November 13, 2018 | Reflections from Sr Antonia

“Listen to the heartbeat of my Son”.
The words gently inserted themselves into my consciousness and stayed for the entire duration of our retreat.

“Listen to the heartbeat of my Son”

Then…”See the heartbeat of my Son”

And finally… “Touch the heartbeat of my Son”.

I found myself being drawn by these words to the image of a pregnant woman, hand gently caressing the outline of the child within. Why the image of a pregnant woman and the words about heartbeat came together for me I am not sure… but they did.

The retreat is long over but the words have not left me. Who but a mother could truly hear the heartbeat of her son I wondered; who could touch it; who could see it? Where is the heartbeat of the Son now? Where can I touch it? How can I see it?

A heartbeat can only be felt by touch… a very gentle and non-intrusive touch; can only be heard by the deep inner listening of an ear inclined, whether that be by means of a stethoscope or a lover’s ear tuned in; can only be seen by eyes with clear vision, whether they be the eyes of a cardiac surgeon or the eye of wisdom.

I realised that just as Mary brought forth her Son, so must we bring forth the Son, because just as he was crucified, so is he still being crucified. Yet… his heart is still beating.

Can you see it? Can you feel it? I asked myself. Yes I see it; I feel it and I can almost touch it. He is still alive, his heart still beating, his lungs still breathing forth healing… but it is a laboured breath I hear and a fluttering heartbeat I see. It needs reviving.

Mother Abbess Mary and I were talking together recently and sharing some spiritual insights that we had received. Each of us, in different ways, has “seen” the Church as being “brought forth” by a woman.

“A light shone forth upon this earth
Its glow was from above
Life strove toward a glad rebirth
Through death to perfect love.”

Hymn for the Feast of St Mechtild

How can this come about, Mary wondered 2000 years ago.
“How can this glad rebirth come about, I have been wondering. In asking this question I began to see a connection: it is a woman who gives birth; the church in Australia must be born again; WOMAN must be pivotal in the giving of that birth.

The Bishops of Australia have been outstanding in their courageous initiation of the Plenary Council, truly outstanding Yet I believe they need to make the choice to be even still more courageous and outstanding; they must stand back and make room for the women to take their rightful part in the rebirthing.
My challenge to them then is that they go further than they have done thus far. If a new birth is to happen for the Australian Church then they must allow women a place, a voice and a deliberative vote in the final session of the Plenary Council in Adelaide in 2020. Neither man alone nor woman alone is enough.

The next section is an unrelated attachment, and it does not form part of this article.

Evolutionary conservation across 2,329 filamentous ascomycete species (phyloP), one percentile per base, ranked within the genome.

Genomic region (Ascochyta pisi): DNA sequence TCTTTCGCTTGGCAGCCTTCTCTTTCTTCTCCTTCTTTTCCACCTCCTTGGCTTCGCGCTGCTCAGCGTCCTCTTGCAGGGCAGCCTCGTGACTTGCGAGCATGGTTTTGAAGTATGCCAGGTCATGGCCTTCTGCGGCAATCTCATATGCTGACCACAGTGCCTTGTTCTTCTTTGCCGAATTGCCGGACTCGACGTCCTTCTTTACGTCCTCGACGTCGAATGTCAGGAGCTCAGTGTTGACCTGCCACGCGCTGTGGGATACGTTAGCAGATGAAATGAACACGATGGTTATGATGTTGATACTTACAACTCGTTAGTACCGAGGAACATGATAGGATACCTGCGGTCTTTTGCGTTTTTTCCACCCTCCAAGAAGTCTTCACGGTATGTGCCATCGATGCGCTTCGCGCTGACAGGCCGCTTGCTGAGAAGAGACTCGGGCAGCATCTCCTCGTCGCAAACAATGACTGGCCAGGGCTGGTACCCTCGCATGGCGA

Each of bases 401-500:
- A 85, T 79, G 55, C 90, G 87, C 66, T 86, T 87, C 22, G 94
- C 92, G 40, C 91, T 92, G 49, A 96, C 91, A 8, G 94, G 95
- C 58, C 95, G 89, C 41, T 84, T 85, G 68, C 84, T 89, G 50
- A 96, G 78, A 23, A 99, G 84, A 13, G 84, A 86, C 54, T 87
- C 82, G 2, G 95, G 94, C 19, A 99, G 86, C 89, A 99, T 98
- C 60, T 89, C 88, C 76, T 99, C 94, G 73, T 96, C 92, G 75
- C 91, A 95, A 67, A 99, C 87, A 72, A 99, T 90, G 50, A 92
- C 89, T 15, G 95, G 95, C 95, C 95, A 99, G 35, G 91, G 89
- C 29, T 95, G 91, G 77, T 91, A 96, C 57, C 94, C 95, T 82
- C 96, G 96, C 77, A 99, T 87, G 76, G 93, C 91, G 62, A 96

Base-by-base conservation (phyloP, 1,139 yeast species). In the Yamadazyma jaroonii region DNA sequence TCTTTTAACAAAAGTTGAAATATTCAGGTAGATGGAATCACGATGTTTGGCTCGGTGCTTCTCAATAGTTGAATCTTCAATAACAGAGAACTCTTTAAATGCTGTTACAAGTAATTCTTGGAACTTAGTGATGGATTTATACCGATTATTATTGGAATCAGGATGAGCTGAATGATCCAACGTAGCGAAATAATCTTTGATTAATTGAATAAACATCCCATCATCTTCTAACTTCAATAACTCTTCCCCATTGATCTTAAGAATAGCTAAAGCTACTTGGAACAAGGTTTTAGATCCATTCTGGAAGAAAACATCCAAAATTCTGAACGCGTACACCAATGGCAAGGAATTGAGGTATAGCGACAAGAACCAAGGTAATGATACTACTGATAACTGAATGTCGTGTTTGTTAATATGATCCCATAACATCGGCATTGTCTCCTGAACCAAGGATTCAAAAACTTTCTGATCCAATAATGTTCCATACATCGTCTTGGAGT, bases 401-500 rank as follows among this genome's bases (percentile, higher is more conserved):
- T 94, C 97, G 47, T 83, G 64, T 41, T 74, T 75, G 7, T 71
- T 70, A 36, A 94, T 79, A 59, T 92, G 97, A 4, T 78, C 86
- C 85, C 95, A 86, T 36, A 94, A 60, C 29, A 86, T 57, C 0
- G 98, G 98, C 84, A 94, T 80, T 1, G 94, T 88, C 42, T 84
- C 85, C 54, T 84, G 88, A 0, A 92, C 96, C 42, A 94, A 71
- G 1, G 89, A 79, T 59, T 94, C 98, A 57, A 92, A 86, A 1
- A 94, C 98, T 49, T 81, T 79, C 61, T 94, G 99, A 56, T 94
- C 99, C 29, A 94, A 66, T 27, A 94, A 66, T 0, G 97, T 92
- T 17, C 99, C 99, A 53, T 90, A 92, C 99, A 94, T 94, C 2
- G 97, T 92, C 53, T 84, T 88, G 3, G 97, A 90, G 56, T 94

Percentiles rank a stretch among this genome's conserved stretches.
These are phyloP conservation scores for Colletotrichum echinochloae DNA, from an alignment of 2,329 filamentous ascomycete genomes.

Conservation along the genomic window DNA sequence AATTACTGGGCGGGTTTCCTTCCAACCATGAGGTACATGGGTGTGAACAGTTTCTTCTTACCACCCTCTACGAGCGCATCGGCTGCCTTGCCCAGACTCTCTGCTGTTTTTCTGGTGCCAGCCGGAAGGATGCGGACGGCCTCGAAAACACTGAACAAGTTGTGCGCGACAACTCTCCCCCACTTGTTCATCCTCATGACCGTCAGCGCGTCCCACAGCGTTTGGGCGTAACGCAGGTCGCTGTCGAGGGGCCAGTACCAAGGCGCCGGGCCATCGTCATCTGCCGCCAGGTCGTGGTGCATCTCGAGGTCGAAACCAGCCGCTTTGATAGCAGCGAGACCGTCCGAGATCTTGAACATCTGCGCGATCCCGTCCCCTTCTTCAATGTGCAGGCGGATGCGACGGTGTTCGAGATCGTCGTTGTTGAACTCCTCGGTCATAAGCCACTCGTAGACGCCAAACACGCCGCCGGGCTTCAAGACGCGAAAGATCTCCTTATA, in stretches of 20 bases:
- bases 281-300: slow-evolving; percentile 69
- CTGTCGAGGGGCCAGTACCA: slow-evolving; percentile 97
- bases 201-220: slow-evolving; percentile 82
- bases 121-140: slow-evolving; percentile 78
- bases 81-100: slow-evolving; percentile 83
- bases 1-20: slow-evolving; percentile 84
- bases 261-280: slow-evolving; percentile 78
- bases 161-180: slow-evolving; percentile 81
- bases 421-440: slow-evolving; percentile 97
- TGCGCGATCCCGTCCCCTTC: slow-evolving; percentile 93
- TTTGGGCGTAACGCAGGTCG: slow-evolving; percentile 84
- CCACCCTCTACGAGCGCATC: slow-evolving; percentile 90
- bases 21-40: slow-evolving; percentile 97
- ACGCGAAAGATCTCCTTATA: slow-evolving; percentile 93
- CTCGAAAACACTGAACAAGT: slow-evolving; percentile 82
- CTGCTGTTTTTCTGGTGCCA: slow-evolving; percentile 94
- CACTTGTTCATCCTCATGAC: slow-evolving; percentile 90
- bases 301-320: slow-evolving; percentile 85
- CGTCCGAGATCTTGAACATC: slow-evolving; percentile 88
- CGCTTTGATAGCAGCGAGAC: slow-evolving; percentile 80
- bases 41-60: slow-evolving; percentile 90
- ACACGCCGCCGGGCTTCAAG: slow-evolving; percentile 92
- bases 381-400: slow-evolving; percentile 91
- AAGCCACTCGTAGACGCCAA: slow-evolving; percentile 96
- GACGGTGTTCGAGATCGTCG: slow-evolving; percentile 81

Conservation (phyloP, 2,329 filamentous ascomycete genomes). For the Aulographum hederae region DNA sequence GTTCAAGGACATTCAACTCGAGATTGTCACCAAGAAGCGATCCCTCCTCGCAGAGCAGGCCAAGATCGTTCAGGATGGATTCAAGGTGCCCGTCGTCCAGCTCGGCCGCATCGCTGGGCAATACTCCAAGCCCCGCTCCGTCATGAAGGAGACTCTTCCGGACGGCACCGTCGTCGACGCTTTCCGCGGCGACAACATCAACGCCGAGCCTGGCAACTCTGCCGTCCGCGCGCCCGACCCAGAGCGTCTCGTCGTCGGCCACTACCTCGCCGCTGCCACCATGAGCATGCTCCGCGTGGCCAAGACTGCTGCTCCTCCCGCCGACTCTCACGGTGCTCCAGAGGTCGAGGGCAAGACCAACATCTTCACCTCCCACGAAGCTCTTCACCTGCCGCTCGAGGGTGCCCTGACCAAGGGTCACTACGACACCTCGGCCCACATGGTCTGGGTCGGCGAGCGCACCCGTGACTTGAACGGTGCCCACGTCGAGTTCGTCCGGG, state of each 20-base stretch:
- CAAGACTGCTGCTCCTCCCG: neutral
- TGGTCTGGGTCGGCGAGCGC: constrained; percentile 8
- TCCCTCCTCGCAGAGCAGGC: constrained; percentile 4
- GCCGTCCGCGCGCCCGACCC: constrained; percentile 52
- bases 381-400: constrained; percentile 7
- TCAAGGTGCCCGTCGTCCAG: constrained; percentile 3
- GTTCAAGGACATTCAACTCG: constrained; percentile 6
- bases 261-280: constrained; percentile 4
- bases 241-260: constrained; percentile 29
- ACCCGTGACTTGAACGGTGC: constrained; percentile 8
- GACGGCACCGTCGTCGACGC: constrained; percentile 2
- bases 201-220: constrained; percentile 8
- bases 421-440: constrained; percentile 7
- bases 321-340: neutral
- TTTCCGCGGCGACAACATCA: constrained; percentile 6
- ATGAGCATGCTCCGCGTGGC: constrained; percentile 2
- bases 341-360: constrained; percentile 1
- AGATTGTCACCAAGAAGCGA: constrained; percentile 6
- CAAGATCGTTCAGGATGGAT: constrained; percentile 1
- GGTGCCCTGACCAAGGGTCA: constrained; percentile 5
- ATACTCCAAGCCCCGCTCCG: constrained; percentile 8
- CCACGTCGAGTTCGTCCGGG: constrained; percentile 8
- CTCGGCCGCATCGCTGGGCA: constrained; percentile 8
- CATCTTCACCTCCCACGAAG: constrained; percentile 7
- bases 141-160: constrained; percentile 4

How can this come about I wondered, since n443 of Canon Law prescribes that bishops only have a deliberative vote. Well…there is a precedent! St Hilda of Whitby OSB attended and spoke at the Synod of Whitby in 664. Nothing is impossible to God.

Precedents can only be set by setting precedents. I wonder if the Bishops could ask themselves the question that Mary asked 2,000 years ago and which women in Australia are asking themselves today: How can this come about? I would like them to wonder, to ponder and to pray about how this might come about; how it might be possible to break through to new territory, not just for the Church in Australia but for the sake of “bringing forth the Son” into our broken and bleeding world.

Then and only then could the watching world be able to say: “and, she, the church in Australia… male and female, brought forth the Son”. Then, and only then, will there be revival, renewal, regeneration, refreshment and rebirth.

This is not a political issue.
It is not a justice issue.
It is not a gender equality issue.
It is not a power struggle issue
Rather it is a wisdom issue.
And so, I pray that wisdom can take her stand

“And all the while the wisdom that grants discernment
is crying aloud, is never silent;
there she stands, on some high vantage point by the public way,
where the roads meet,
or at the city’s approach, close beside the gates,
making proclamation;
Oh, foolish hearts take warning!
Listen to me,
I have matters of high moment to unfold,
a plain message to deliver”.
(Proverbs8: 1-5 Knox Trans.)

“71 Seeing Shepherds” by Daniel Bonnell